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Joint Use Most Wanted List #7: Abandoned J-Hooks, P-Hooks & Anchors

POSTED BY: Ashley Little on 03.17.2015

j-hook utility poleWhile there are dozens of issues in the joint use world, there are a few we see so often that we consider them problems of interest: repeat offenses to which no utility pole owner is immune.

This article is the seventh in an ongoing series detailing utility pole issues and the steps it takes to remedy them. Today, we discuss a problem that can be expensive to ignore, but surprisingly low-cost to remedy: left-behind J-hooks, P-hooks and anchors.

How does this happen?

Small relative to the size of a power pole and most equipment hanging on it, are numerous, j-hooks, p-hooks and anchors, which are functionally important, but often forgotten. When equipment is removed or relocated, lack of attention to detail can result in orphan J-hooks or P-hooks cluttering a pole’s surface. Anchors are also easily forgotten when guy wires are removed, relocated, or otherwise eliminated.

Nature can also be the enemy of the clean and orderly utility pole. If equipment is damaged or torn away from its moorings by wind or other natural forces, J-hooks or P-hooks may remain. Equally, traffic accidents have a tendency to take out guy wires and pole supports, leaving anchors hiding in grassy areas and on sidewalks, where they can be a public safety concern. 

What can be done? 

As with many joint use issues, knowing is half the battle. Conducting a utility pole inspection gives pole owners the ability to quantify and qualify exactly what was left behind and unused in the field—as well as the ability to correct the issue—before an anchor becomes a trip-and-fall danger or a J-hook or P-hook remains on the pole and is billed as a fully functioning attachment.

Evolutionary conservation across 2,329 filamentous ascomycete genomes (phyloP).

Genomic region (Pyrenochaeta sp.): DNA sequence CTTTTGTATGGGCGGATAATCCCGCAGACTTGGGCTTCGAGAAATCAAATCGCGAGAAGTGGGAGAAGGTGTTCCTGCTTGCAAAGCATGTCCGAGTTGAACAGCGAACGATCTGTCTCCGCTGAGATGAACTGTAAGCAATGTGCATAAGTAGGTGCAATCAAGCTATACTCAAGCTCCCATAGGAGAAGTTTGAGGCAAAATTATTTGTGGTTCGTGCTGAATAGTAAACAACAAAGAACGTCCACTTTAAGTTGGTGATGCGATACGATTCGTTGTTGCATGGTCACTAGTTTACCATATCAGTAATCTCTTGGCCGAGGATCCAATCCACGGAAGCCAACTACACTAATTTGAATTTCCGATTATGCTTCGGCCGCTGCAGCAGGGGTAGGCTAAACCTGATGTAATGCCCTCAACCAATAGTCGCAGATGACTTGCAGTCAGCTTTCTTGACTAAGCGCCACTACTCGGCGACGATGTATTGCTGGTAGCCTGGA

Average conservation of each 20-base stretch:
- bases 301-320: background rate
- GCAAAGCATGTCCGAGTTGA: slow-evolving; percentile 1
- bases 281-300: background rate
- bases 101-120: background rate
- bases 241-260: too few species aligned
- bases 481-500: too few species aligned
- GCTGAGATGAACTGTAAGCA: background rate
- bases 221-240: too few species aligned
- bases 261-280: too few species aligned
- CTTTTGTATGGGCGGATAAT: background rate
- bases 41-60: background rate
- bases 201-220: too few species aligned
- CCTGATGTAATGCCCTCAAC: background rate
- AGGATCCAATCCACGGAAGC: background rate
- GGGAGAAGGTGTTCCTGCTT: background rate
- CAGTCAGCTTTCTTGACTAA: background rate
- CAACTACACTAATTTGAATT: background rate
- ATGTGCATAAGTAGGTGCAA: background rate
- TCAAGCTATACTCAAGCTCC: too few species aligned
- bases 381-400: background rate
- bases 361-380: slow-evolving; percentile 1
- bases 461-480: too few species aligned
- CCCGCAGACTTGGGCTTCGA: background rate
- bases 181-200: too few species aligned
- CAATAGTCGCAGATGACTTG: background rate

In addition, employing an intuitive, online joint use management system can keep the problem at bay, as this type of solution gives owners easy access to field inventory data, and provides clear avenues of communication with attachers and internal maintenance crews. So when left-over equipment is found, it can be located and removed with efficiency. Unsure what you need from joint use management software? Check out our quick list of must haves when choosing a joint use solution. 

Why fix the problem?

Two reasons: safety and cost-effectiveness in infrastructure asset management.

Safety: For utility pole owners, abandoned anchors pose tripping hazards and constitute a public safety issue. While poles themselves are easily visible, stripped of connecting guy wires and reflective sheaths, anchors hidden in the grass or poking out of sidewalks can become unwelcome obstacles to walkers, joggers, strollers, bicycles and even tire puncture dangers for vehicles rolling off the beaten path.

Cost: For attaching companies, neglecting to remove J-hooks, P-hooks or anchors at the time equipment is removed or relocated can result in excess spending on ghost attachments. Companies may continue to be charged for an attachment on the pole, as it would be considered “abandoned plant,” even though the bulk of the equipment had been removed.

The bottom line: Getting out into the field and assessing the state of your assets through an inspection can pay dividends in safety and cost effectiveness.

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